We also had the similar advice when my old dog (she was a 65 lb large breed dog) got sick and we were told to mix pumpkin purée (just plain pumpkin, make sure there’s nothing else added!!) plus a specific type of wet puppy food and either egg* or oatmeal* to make slop which helped to maintain her weight and keep her healthy for as long as we could. We mixed this with warm water and an électrolyte replacer as well. This was fed in the morning and evening with her raw food in the afternoon (under the observation and the direction of the vet). Keep in mind, she was a large dog so the frequency of eating was more than a really small dog like Picie.

*He also recommended that we alternate between cooked eggs (no butter, no salt or seasonings just the eggs and a dash of water scrambled) or plain oats (cook in water, add nothing) and mix them in the slop.

We also made our own treats for her by cooking up natural, no additive added ground meat (we did bison), peanut butter, cooked oats, cook plain eggs, flaxseed, and a little bit of molasses and then made them into cubes to freeze and took them out of the freezer the night before and let them thaw ish in the fridge, and gave her 1, a few times a day. I can get the recipe I used when I get home if you want it.
We also gave her an all natural raw peanut butter with some sort of fruit or veggie like carrots or banana. You want to make sure you’re not giving peanut butter with a high acid fruit/veggie though.

However, I really would recommend that you take her to the vet to make sure she is not ill or there is anything wrong because loosing weight can be a red flag in dogs. Also, be careful with what human food you’re feeding her and that it’s okay for dogs (ask your vet) and obviously avoid anything deep fried or cooked in oil.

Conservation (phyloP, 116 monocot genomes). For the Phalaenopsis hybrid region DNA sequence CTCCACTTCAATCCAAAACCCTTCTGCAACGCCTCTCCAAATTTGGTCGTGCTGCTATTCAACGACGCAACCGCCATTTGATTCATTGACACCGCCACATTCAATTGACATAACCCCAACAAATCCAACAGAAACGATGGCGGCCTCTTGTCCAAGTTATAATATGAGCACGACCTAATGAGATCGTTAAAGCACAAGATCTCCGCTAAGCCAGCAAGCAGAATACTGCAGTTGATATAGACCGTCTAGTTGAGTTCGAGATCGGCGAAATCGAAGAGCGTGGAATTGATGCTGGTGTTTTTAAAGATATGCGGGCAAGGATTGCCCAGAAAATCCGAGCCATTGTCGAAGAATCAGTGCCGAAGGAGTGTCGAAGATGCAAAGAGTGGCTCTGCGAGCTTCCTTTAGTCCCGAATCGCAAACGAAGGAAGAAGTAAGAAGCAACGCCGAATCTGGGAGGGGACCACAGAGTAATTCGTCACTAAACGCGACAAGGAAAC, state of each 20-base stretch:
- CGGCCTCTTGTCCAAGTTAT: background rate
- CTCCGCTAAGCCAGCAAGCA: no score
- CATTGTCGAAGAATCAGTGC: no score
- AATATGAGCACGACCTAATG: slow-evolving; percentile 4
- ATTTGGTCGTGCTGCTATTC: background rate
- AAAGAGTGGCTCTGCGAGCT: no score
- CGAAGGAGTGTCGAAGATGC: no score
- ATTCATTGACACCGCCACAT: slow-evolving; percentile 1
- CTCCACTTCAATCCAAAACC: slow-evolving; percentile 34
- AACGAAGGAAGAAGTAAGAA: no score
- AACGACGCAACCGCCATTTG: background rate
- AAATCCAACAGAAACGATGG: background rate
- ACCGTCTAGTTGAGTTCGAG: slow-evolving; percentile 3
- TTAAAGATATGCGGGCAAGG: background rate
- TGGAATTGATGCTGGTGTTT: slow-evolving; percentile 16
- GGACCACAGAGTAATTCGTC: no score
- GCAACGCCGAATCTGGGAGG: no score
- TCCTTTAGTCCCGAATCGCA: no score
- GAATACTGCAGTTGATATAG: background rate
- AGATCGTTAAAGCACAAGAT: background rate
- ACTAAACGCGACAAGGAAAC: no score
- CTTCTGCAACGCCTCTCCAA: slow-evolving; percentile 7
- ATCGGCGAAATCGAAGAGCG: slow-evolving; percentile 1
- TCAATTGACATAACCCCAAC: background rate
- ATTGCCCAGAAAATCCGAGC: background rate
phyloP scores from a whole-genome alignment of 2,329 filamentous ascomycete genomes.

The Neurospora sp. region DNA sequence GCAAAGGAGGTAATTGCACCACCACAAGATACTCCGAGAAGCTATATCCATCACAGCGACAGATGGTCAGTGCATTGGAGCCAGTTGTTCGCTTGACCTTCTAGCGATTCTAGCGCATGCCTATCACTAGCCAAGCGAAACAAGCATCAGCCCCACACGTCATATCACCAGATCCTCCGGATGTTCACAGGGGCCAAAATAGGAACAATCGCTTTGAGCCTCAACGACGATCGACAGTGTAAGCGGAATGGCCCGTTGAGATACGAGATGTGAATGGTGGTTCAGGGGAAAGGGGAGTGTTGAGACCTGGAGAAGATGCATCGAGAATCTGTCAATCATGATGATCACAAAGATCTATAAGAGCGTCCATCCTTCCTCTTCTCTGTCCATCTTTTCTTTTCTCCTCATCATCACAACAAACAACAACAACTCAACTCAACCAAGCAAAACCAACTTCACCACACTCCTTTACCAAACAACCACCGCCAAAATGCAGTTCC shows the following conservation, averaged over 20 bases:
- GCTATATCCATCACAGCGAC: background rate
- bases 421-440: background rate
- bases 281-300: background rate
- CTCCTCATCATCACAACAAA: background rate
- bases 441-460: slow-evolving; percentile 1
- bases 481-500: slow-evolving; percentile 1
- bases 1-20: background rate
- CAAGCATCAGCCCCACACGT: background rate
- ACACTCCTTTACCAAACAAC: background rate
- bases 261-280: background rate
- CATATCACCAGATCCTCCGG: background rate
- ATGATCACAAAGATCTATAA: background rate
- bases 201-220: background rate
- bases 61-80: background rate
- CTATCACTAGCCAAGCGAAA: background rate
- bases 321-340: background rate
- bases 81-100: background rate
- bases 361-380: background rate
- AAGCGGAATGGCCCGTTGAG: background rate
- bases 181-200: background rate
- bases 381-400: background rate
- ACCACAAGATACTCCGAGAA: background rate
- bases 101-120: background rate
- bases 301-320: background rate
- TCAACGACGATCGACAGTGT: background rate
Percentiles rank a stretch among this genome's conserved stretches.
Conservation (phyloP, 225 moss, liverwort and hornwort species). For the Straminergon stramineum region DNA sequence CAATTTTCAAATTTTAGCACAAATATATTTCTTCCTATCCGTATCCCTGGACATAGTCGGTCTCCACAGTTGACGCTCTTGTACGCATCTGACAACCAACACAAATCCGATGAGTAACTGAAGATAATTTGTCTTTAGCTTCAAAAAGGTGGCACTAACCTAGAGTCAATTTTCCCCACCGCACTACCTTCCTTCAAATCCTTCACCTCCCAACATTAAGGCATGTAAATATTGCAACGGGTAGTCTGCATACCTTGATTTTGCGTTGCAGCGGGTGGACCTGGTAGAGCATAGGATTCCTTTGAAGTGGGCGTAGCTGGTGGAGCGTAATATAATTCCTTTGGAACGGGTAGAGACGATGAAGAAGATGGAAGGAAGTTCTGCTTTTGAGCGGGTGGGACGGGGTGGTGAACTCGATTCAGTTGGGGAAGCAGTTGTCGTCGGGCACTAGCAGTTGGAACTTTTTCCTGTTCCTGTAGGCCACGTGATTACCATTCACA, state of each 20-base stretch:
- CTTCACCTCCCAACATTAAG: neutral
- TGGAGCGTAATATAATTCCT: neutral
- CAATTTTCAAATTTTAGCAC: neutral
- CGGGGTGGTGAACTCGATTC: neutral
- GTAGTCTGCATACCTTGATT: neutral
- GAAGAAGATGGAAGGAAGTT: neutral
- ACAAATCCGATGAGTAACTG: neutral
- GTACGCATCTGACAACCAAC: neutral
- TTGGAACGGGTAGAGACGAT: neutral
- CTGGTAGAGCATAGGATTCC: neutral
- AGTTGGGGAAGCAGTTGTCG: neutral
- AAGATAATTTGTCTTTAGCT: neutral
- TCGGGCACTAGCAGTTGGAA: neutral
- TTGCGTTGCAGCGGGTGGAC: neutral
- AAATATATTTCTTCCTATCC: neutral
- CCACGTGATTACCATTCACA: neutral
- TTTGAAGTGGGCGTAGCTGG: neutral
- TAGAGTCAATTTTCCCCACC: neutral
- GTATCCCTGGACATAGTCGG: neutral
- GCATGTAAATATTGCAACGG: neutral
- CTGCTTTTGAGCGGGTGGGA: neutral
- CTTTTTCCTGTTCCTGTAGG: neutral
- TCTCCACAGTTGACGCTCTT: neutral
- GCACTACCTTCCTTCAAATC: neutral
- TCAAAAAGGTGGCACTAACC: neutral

Hope you manage to figure out what’s wrong with her.

Last edited by Lexify.; January 5th 2019 at 08:09 PM.
   
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Re: Pixie - January 5th 2019, 07:52 PM

What kind of dog? How active is she? How much do you feed her?

Did you already test for worms?

I recommend adding meat fat or bacon. Lard also works. You can also feed her an extra amount of food. Avoid exercising her for a bit after each meal, as this can cause a twisted stomach. Monitor. It's a possibility she is vomiting.

Did you recently get her or has she lived with you for a while?



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Re: Pixie - January 5th 2019, 09:41 PM

Hey Brittany!

How old is Pixie? I know that sometimes elderly animals tend to lose weight and can get quite thin. This is something that has happened to all of our cats as they've aged. I definitely recommend taking her to the vet just to make sure she doesn't have any underlying health issues that could be causing the weight loss, as that tends to be one of the first signs that something is going on with an animal. Not sure what to feed her to help her gain weight, though - I've never actually had dogs myself!